Discussion

         To survive a motion to dismiss under Federal Rule of Civil Procedure 12(b)(6), a complaint must contain sufficient factual allegations to state a claim for relief that is plausible on its face. Ashcroft v. Iqbal, 556 U.S. 62, 678 (2009). The plaintiff does not need to provide detailed factual allegations but must provide enough factual support to raise her right to relief above a speculative level. Bell Atl. Corp. v. Twombly, 550 U.S. 544, 555 (2007). Under Rule 12(b)(6), a court may dismiss a complaint "that is indisputably time-barred." Ennenga v. Starns, 677 F.3d 766, 773 (7th Cir. 2012).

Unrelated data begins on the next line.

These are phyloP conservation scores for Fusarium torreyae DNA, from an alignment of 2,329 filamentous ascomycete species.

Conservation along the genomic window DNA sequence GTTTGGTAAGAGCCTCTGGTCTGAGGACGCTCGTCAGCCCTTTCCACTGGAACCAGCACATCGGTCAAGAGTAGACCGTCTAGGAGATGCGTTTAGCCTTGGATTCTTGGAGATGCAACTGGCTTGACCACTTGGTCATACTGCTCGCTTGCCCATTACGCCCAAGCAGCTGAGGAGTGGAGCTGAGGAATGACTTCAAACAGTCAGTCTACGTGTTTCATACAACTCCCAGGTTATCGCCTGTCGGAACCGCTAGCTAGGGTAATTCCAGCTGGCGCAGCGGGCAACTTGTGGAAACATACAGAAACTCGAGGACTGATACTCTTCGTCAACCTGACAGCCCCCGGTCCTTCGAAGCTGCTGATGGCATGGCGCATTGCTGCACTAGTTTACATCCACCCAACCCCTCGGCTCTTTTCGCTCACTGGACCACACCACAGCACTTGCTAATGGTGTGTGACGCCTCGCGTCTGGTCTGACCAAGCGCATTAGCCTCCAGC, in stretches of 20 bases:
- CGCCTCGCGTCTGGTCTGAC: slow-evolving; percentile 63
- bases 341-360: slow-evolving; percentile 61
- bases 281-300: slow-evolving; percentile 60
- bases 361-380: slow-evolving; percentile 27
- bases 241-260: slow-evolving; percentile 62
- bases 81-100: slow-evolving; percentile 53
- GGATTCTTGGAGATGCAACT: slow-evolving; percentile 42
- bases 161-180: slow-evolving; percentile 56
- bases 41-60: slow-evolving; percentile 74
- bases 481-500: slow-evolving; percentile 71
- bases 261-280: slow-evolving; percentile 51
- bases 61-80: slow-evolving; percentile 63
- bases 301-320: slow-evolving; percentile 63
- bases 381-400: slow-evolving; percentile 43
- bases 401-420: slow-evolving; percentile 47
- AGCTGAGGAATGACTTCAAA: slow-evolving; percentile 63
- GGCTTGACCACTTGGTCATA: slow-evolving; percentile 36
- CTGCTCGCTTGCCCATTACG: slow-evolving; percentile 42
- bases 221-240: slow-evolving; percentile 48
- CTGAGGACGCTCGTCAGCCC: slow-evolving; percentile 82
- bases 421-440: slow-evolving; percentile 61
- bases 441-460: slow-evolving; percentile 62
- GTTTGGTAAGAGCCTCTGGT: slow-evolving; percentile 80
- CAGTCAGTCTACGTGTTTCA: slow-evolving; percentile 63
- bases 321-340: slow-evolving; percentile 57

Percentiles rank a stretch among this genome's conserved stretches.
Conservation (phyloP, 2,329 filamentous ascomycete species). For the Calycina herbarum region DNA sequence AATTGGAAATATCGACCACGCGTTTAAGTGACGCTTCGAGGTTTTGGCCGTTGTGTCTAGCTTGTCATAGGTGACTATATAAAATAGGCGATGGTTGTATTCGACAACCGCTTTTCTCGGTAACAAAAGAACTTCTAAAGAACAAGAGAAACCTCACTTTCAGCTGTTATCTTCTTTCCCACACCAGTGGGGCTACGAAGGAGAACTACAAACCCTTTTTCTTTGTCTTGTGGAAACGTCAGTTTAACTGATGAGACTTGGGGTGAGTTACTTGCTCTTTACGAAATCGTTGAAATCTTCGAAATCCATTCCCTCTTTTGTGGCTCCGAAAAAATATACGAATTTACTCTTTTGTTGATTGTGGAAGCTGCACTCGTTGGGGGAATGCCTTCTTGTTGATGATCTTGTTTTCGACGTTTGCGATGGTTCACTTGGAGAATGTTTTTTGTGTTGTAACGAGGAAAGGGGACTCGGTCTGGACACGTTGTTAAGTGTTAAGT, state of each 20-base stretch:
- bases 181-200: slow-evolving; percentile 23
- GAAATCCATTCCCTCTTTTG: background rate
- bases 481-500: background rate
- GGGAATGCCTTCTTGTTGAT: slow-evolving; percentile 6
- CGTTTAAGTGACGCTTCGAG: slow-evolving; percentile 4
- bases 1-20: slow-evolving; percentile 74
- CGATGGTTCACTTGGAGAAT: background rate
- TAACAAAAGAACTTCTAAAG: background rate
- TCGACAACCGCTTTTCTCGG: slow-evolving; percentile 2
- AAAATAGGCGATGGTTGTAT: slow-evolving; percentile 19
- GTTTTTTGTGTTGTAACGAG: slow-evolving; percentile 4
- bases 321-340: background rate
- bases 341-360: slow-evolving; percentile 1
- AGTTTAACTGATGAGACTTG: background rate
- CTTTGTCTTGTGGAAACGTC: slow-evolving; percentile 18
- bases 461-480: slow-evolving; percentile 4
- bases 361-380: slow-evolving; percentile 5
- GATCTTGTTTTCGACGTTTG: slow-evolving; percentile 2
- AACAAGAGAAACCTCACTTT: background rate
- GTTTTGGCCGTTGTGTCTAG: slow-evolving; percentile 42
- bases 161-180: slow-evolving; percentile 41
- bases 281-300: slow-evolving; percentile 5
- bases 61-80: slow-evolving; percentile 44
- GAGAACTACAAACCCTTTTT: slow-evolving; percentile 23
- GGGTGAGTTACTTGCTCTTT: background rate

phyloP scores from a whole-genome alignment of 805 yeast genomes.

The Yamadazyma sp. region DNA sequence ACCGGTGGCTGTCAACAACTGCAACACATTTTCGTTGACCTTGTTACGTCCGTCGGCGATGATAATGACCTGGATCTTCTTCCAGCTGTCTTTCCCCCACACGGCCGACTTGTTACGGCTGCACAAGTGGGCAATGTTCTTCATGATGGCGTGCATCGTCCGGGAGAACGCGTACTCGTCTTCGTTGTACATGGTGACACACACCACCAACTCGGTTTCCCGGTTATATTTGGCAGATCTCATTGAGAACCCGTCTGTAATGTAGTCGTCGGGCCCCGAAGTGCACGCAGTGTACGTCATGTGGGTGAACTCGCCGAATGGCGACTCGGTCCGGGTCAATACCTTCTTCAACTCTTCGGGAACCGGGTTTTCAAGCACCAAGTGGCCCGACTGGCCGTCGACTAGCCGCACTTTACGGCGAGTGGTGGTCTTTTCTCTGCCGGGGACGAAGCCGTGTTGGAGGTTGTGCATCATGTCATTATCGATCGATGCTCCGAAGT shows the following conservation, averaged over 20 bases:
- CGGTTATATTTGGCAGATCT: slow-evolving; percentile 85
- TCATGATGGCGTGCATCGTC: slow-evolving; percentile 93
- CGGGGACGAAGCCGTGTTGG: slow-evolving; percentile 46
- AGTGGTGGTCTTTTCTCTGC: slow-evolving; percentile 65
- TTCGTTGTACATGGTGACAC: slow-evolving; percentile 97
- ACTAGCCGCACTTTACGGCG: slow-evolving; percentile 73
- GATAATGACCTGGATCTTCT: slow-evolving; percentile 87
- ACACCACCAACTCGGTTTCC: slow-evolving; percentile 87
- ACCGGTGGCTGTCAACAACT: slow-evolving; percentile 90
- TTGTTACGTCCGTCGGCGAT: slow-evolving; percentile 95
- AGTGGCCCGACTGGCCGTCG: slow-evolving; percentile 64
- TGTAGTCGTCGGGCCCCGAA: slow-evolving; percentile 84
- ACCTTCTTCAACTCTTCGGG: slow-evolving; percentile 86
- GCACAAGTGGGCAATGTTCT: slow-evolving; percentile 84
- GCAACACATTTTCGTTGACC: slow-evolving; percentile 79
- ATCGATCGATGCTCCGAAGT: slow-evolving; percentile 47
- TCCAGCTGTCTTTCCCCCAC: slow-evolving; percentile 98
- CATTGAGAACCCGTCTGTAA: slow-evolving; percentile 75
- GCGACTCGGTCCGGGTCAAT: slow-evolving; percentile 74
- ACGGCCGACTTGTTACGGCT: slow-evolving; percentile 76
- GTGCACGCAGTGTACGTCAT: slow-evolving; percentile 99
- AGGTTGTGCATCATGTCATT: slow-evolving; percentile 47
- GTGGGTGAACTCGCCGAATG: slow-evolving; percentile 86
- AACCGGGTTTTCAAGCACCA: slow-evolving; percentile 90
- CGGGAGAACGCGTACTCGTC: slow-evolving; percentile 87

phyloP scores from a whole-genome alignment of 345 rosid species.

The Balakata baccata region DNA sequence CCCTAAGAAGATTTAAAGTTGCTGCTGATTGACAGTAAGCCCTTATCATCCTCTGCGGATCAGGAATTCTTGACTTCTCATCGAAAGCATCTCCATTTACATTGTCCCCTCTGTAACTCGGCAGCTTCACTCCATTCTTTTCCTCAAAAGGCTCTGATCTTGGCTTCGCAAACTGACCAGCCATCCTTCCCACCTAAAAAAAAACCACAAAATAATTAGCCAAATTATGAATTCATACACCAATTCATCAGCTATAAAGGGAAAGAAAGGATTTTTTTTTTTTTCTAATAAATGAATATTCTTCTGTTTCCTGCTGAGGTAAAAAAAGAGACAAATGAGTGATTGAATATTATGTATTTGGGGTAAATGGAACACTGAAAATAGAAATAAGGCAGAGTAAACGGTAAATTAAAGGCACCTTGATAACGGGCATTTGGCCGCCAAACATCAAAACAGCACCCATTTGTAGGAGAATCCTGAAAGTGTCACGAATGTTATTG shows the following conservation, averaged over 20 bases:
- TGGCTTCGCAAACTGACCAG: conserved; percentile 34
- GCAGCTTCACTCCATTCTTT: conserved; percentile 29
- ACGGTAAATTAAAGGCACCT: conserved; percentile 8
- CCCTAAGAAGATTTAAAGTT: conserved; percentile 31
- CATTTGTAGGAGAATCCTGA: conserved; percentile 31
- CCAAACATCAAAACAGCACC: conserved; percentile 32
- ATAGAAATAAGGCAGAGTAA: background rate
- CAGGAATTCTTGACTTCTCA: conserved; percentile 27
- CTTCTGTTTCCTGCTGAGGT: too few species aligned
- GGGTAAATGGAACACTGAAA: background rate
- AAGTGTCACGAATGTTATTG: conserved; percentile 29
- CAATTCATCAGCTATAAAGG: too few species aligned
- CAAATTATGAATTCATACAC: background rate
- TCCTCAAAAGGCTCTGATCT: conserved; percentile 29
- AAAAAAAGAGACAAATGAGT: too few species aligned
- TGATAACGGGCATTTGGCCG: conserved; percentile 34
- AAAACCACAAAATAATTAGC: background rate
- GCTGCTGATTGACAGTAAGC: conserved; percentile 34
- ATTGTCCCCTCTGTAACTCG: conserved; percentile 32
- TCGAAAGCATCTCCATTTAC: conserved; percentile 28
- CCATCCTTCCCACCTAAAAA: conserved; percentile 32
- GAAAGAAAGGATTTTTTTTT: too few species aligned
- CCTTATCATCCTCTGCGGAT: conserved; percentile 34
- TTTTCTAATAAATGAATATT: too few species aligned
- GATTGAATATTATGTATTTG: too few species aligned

Under Title VII, a plaintiff is required to file a civil action within ninety days after receiving a notice of right to sue from the EEOC. 42 U.S.C. § 2000e-5(f)(1). It is undisputed that Kisel submitted her complaint to the Clerk within ninety days after receiving the EEOC notice. Southfork contends, however, that Kisel's complaint was not actually "filed" on September 2, 2016 when she delivered it to the Clerk but rather should be considered to have been filed on September 16, 2016 when she submitted her IFP petition. Southfork contends, in essence, that a complaint is not considered to be filed unless it is accompanied by a filing fee or an IFP petition.